9/7/2018 By Agent Ken CobbBy Agent Ken Cobb
You insure your home. You insure your cars, your boat and your side-by-side. You even insure your diamond wedding set. So you have lots of insurance. But have you overlooked insuring yourself – or, more specifically, your financial future?
When talking to clients, I often share my belief that the primary purpose of insurance is to protect yourself against catastrophic financial loss. So let me pose a question: Which would be a more catastrophic financial loss – a) Your $20,000 SUV gets stolen or totaled in an accident; b) You are being sued for $1 Million after hitting and severely injuring a motorcycle rider who came out of nowhere?
If you own a car or truck valued in the five digits, I’m sure you have protected it against loss or theft by fully insuring it. So if you didn’t want to risk that five digit loss, it may also make sense to protect yourself against the potential of a much larger loss – if you are sued for someone’s bodily injury, personal injury or property damage.
Of course, you likely do have some basic liability coverage that comes with the insurance policies you already have. Your Personal Auto policy* protects your liability for a car accident that you might cause. Your Homeowners policy* covers you if sued for a variety of scenarios, including if someone is hurt on your premises. Your Watercraft policy* includes liability protection if something goes wrong out on the water.
So while you already carry basic Liability protection on your existing insurance*, the question is whether the limits on these policies are enough. For example, the most common Auto liability limits we see are 100/300/100. If you carry 100/300/100, then you have $100,000 in protection if someone is seriously injured in a car accident and is suing you. As you might imagine, a seriously injured individual could burn through the first $100,000 in medical care within hours of the accident – leaving you personally on the hook for additional medical bills, to say nothing of the economic loss claim you could face.
Even if you carry the maximum liability limits offered within your personal insurance policies (usually $500,000 with most carriers), the question would be whether a $500,000 limit of protection is sufficient in the event of a serious injury. In many cases, it might leave you somewhat at risk for what life could throw your way.
A Personal Umbrella policy picks up where your primary insurance policies leave off, providing a second layer of liability protection. For example, let’s say you carry a $300,000 Liability limit on your Homeowners policy and also have a $1 Million Personal Umbrella. If your dog runs out into the road and causes a bad car accident for which you are being sued, you will have a total of $1.3 Million in liability coverage to protect and insulate you from this lawsuit.
In addition to adding a second layer of liability coverage, many Umbrella policies will also fill in liability gaps left by your primary insurance policies. Hence the term “Umbrella” – when properly configured with your other insurance, the policy typically extends over all your underlying liability exposures^ to provide you extra protection and peace of mind.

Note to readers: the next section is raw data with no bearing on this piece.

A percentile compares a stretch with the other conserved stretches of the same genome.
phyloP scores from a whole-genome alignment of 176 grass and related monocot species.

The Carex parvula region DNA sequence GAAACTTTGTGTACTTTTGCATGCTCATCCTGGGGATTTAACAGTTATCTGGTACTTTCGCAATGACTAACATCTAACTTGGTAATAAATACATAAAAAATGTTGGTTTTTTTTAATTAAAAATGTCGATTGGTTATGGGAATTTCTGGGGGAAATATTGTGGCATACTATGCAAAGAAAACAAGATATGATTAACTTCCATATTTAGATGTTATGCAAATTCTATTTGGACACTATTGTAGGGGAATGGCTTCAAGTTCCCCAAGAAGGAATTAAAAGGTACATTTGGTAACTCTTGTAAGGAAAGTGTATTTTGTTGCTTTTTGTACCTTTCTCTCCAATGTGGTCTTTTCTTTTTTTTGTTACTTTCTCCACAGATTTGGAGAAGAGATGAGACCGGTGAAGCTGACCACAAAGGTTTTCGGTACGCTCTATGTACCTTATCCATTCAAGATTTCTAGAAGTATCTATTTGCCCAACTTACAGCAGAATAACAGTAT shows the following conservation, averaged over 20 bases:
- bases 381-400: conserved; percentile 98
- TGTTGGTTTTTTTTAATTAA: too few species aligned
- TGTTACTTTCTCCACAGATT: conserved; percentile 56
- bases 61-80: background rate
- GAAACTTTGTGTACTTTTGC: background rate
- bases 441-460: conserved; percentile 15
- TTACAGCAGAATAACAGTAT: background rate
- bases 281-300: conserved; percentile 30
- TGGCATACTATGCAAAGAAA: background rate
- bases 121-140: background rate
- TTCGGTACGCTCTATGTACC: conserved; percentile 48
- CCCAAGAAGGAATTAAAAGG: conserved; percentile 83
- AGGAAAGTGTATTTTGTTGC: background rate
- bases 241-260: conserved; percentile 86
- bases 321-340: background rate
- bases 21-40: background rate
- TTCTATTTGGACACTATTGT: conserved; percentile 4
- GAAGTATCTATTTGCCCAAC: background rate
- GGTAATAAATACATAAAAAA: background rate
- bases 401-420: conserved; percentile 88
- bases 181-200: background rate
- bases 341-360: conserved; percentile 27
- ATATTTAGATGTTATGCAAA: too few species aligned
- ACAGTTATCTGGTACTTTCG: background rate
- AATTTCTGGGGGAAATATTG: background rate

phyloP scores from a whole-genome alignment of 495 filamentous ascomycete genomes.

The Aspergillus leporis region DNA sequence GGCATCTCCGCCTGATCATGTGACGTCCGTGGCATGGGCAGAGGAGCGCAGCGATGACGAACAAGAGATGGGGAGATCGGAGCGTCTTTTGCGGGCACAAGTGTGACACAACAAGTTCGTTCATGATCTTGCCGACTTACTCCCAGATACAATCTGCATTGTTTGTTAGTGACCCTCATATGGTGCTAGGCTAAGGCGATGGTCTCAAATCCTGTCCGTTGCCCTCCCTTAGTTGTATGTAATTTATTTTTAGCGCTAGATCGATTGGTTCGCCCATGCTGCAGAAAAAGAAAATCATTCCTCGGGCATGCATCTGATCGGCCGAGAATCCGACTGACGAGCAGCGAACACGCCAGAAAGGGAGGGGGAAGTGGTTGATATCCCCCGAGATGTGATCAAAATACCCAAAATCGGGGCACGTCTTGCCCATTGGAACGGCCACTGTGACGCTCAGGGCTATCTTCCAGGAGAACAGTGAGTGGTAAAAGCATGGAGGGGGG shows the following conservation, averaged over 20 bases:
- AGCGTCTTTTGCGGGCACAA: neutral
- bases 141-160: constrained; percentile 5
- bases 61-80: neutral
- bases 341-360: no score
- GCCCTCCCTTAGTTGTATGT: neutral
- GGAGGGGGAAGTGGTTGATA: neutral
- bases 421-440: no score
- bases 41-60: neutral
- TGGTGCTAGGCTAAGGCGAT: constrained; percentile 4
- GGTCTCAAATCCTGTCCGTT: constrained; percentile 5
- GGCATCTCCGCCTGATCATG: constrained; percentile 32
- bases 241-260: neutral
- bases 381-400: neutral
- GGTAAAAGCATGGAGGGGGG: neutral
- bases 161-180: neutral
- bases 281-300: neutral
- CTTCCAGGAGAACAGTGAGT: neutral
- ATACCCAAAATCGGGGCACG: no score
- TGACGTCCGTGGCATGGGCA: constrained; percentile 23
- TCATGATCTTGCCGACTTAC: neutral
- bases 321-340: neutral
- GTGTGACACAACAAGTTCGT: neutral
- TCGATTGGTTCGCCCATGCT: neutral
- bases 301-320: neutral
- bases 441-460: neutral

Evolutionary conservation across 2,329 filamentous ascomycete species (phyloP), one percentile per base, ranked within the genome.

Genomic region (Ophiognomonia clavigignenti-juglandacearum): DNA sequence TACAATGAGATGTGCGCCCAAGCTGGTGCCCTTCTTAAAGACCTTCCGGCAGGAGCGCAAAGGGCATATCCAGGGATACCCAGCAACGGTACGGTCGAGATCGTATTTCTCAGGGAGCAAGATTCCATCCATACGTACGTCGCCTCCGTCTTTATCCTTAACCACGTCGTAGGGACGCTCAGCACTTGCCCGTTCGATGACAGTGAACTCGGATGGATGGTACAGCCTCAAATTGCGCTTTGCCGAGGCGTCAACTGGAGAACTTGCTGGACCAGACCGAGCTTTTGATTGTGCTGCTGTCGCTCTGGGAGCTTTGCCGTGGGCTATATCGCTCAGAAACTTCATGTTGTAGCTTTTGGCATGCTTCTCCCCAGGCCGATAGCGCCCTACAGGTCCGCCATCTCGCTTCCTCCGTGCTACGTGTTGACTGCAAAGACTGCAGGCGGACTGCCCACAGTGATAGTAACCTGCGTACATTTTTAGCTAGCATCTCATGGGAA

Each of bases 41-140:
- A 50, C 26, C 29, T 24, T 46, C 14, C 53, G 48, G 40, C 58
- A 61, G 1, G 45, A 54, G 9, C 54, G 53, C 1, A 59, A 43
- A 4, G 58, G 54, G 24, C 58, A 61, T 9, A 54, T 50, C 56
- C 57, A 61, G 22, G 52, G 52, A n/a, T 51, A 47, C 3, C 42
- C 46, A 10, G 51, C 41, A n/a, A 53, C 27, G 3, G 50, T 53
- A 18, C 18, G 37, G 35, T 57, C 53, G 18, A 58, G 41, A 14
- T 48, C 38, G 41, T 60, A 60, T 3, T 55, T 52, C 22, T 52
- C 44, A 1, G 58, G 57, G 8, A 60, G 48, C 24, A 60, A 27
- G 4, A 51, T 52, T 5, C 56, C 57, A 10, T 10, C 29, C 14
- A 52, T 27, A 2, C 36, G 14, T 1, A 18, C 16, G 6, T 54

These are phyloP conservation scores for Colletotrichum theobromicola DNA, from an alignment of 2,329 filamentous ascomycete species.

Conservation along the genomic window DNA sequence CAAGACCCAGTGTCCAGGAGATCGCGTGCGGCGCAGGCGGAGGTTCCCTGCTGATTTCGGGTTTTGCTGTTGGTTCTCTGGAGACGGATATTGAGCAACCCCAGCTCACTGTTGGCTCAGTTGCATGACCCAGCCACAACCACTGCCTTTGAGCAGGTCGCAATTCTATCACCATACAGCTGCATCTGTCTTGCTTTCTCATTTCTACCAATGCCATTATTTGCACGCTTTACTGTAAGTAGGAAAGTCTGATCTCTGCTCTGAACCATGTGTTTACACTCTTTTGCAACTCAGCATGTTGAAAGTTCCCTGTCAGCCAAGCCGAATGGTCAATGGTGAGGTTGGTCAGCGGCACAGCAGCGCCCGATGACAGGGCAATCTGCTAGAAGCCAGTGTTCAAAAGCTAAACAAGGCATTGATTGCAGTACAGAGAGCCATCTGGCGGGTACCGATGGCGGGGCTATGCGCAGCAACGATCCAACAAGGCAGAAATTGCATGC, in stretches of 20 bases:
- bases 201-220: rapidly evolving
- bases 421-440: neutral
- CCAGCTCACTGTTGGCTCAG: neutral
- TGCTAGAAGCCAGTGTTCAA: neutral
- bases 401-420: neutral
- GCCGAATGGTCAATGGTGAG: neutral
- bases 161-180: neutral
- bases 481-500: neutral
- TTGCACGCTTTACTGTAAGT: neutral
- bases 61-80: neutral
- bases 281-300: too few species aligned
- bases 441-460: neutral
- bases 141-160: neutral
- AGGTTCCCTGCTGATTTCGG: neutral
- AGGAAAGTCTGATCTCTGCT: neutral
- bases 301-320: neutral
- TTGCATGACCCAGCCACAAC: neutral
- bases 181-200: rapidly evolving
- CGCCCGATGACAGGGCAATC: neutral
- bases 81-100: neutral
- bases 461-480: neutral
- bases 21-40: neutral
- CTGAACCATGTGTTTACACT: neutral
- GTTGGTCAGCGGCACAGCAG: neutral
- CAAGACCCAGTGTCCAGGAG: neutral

Here’s some good news. Umbrella policies are quite affordable. In fact, your Personal Umbrella insurance might be least expensive policy you buy. While Umbrella rates depend on your underlying exposures and risk factors, most of our clients can buy a basic $1 Million Umbrella policy for $100 to $250 a year.
*In describing Liability coverage on Personal Auto, Homeowners and Watercraft policies, I speak of coverage that is typically found on standard insurance policies common in the industry. It is possible that some types of policies might not include standard Liability coverage, although this is somewhat rare. This post assumes that you as the reader carries coverage which most people carry for the things you insure. You should review your policies carefully to confirm this is the case.
^While it is generally true that a properly configured insurance plan will allow your Umbrella to extend over all your underlying exposures, there could be some cases where certain exposure(s) might be excluded, depending on the rules, offering and policy language of the issuing Umbrella carrier.
The coverage information shared in this post is general in nature. Please read your insurance policies carefully to fully understand all terms and conditions.
About the Author
Agent Ken Cobb
Ken is the owner and principal agent at Pine Country Insurance in Bemidji. Active in the insurance industry since 2000,Ken uses his years of personal insurance knowledge and experience to assist clients in customizing insurance coverage to fit their needs. Ken considers himself a "farmer" rather than a "hunter"; rather than focusing on writing a lot of new policies as quickly as possible, he works on cultivating long term relationships based on trust with his clients. When writing new policies and meeting for annual reviews, Ken spends time with his clients explaining and helping them understand their insurance, and he is also pleased to share his knowledge with his blogging audience as well.
Ken Cobb is owner of Pine Country Insurance and has been active in the insurance industry for over 15 years. Meet Ken.
Coverage descriptions found in this blog are summaries provided for general educational purposes and cannot fully detail the terms, conditions, limitations or exclusions of a specific insurance policy. Please read your policy carefully.